The results showed that PrPc appears in the endocrine cells that are dispersed throughout the digestive tract. Endocrine cells produce hormones, biochemical messengers that are secreted into the blood and control the correct functioning of the body. This suggests that the conversion of PrPc to PrPsc may occur in these cells and arrive at the brain in the blood. But, in the digestive tract there are dozens of different endocrine cells and not all have PrPc. To identify which ones have and which do not, we detected, simultaneously, the PrPc and another substance, characteristic of each cell type and observed if the marking appeared in the same cells or not. By means of this system we were able to confirm that, curiously, the PrPc appeared in the same cells in all three animal species.

Finally, we also detected PrPc in the nervous system of the wall of the digestive tract. In this case, the disorder may be propagated to the brain through the signals between neurones – the synapses - that link both organs.

Irati Kortabitarte | alfa
Further information:
http://www.basqueresearch.com/berria_irakurri.asp?Gelaxka=1_1&hizk=I&Berri_Kod=988

More articles from Life Sciences:

nachricht Not of Divided Mind
19.01.2017 | Hertie-Institut für klinische Hirnforschung (HIH)

nachricht CRISPR meets single-cell sequencing in new screening method
19.01.2017 | CeMM Forschungszentrum für Molekulare Medizin der Österreichischen Akademie der Wissenschaften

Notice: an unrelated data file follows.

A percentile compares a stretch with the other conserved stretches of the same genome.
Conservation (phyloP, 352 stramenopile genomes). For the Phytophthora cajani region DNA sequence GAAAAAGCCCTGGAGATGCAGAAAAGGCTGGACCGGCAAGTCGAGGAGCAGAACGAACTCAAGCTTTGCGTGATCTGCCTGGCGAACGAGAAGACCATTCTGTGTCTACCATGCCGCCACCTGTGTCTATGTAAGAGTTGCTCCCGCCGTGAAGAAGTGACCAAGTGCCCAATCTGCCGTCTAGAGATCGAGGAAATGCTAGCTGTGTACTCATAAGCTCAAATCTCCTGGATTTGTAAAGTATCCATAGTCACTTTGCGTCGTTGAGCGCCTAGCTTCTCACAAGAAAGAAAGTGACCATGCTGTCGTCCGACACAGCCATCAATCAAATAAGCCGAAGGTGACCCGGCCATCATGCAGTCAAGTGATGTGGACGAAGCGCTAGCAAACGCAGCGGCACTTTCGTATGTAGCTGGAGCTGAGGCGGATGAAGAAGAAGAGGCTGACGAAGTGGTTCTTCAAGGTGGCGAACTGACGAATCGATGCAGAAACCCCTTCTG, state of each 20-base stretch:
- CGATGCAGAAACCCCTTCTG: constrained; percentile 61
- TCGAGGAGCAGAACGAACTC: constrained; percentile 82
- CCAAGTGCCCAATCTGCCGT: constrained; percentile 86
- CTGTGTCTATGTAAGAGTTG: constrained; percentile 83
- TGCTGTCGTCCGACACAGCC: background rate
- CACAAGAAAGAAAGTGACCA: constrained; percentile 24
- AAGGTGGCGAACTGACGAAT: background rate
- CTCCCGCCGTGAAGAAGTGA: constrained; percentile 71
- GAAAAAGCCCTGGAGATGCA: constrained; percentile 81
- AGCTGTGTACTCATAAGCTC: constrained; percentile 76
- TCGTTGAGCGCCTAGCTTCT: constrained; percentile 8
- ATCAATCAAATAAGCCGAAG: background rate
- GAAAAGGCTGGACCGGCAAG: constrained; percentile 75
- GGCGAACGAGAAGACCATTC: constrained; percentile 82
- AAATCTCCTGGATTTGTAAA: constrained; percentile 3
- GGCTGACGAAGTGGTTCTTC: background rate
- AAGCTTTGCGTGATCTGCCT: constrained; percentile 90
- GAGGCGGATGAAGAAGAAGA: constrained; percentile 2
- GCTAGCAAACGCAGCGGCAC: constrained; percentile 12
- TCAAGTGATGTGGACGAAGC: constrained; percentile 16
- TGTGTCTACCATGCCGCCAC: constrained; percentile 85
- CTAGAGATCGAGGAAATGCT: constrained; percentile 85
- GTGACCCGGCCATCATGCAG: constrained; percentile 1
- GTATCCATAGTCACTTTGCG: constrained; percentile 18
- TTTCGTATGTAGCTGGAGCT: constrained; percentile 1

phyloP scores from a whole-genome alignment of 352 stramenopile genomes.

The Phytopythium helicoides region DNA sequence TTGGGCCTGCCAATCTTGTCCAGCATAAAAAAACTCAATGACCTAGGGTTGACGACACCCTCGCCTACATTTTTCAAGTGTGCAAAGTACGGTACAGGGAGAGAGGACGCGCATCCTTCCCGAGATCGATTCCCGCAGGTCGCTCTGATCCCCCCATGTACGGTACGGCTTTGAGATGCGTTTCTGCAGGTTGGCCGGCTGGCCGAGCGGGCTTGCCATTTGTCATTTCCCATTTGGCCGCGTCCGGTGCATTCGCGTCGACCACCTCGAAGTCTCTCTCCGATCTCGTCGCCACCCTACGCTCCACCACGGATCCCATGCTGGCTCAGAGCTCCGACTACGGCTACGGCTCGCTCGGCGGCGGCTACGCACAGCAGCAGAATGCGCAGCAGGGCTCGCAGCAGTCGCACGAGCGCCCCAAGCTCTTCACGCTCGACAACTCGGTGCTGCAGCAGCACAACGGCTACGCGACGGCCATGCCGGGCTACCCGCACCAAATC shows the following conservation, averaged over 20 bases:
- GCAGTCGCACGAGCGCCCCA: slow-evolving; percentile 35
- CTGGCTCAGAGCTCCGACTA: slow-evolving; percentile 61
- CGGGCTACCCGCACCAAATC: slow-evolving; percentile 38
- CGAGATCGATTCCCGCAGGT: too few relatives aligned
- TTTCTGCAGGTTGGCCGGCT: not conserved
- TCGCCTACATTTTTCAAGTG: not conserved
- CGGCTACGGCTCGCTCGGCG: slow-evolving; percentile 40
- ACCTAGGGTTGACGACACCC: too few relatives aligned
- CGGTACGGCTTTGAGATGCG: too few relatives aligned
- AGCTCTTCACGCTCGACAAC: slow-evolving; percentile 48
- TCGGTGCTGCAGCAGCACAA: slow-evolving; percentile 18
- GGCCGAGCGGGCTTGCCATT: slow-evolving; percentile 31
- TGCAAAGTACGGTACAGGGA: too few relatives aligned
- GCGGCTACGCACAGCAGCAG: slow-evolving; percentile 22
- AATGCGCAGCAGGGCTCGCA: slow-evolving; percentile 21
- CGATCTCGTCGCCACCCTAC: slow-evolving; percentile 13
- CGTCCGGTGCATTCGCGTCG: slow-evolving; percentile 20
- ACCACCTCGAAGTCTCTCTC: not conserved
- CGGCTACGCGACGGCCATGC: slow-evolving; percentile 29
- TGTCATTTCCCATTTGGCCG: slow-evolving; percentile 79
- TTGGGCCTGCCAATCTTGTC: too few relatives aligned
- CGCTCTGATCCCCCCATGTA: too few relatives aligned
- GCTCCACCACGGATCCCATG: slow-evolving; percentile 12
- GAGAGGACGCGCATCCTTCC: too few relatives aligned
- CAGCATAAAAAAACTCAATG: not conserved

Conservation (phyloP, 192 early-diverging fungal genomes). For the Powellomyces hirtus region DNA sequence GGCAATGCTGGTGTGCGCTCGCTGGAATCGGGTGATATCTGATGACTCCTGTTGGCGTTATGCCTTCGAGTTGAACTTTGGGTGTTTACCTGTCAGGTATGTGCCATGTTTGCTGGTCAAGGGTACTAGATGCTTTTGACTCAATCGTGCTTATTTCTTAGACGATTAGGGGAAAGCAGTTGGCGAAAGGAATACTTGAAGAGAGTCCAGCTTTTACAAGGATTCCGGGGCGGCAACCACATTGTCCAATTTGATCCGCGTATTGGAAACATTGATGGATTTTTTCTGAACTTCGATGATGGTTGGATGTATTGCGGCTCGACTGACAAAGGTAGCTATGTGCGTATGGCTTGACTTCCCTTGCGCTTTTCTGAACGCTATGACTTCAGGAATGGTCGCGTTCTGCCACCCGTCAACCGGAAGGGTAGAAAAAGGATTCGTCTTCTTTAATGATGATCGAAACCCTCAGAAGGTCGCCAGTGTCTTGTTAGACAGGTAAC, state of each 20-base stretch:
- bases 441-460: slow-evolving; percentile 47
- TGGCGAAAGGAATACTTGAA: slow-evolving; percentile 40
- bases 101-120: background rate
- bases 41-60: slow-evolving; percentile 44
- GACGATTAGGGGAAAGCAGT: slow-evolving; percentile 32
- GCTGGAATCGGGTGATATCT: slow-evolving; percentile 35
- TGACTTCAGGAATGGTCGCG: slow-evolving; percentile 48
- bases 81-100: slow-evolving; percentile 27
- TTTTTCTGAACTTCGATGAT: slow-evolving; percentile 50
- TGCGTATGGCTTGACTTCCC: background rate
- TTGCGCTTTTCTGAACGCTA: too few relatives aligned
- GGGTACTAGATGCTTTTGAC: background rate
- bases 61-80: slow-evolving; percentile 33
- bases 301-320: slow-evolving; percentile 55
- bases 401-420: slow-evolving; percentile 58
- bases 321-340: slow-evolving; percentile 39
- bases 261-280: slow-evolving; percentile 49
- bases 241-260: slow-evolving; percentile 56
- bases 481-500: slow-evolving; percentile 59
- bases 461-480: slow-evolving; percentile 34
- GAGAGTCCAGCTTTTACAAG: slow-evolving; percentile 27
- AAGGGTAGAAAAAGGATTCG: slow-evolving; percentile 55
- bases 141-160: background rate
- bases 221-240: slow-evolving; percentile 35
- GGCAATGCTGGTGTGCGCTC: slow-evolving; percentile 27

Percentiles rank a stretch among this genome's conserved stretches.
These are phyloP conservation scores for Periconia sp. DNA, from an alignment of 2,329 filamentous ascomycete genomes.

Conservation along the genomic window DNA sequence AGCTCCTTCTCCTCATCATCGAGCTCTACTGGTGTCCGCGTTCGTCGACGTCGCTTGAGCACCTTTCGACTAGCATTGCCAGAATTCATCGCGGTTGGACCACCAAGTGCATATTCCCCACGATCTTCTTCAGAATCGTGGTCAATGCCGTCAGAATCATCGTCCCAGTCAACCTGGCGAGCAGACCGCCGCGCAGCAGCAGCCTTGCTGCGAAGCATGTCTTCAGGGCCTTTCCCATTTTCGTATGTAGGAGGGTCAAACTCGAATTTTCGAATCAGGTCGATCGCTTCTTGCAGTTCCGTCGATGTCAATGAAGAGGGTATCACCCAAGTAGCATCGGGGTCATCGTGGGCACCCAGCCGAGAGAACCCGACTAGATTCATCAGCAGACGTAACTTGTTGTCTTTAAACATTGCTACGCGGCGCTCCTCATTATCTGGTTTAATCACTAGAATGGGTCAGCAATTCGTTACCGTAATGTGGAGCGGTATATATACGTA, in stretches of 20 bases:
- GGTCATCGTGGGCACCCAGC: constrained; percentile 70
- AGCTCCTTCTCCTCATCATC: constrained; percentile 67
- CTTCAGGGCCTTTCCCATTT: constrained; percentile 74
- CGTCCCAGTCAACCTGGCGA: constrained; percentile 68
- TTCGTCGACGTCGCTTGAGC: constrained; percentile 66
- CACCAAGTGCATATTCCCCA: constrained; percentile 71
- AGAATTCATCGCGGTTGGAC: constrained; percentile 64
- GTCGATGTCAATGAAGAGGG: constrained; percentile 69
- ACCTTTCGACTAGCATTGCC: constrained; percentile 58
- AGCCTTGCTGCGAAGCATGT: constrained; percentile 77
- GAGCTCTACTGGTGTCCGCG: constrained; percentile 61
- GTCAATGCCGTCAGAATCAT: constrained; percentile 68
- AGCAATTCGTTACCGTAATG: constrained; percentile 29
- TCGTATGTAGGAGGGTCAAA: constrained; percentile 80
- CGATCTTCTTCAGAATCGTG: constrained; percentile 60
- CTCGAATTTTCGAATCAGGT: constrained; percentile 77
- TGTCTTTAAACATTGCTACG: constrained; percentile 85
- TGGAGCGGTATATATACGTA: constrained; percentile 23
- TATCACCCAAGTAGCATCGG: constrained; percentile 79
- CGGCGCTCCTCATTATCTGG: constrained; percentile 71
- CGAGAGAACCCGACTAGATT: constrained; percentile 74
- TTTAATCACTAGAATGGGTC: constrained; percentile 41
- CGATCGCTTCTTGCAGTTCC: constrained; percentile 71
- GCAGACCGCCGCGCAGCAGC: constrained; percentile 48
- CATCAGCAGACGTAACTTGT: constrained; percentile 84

All articles from Life Sciences >>>

The most recent press releases about innovation >>>

Die letzten 5 Focus-News des innovations-reports im Überblick:

Im Focus: Traffic jam in empty space

New success for Konstanz physicists in studying the quantum vacuum

An important step towards a completely new experimental access to quantum physics has been made at University of Konstanz. The team of scientists headed by...

Im Focus: How gut bacteria can make us ill

HZI researchers decipher infection mechanisms of Yersinia and immune responses of the host

Yersiniae cause severe intestinal infections. Studies using Yersinia pseudotuberculosis as a model organism aim to elucidate the infection mechanisms of these...

Im Focus: Interfacial Superconductivity: Magnetic and superconducting order revealed simultaneously

Researchers from the University of Hamburg in Germany, in collaboration with colleagues from the University of Aarhus in Denmark, have synthesized a new superconducting material by growing a few layers of an antiferromagnetic transition-metal chalcogenide on a bismuth-based topological insulator, both being non-superconducting materials.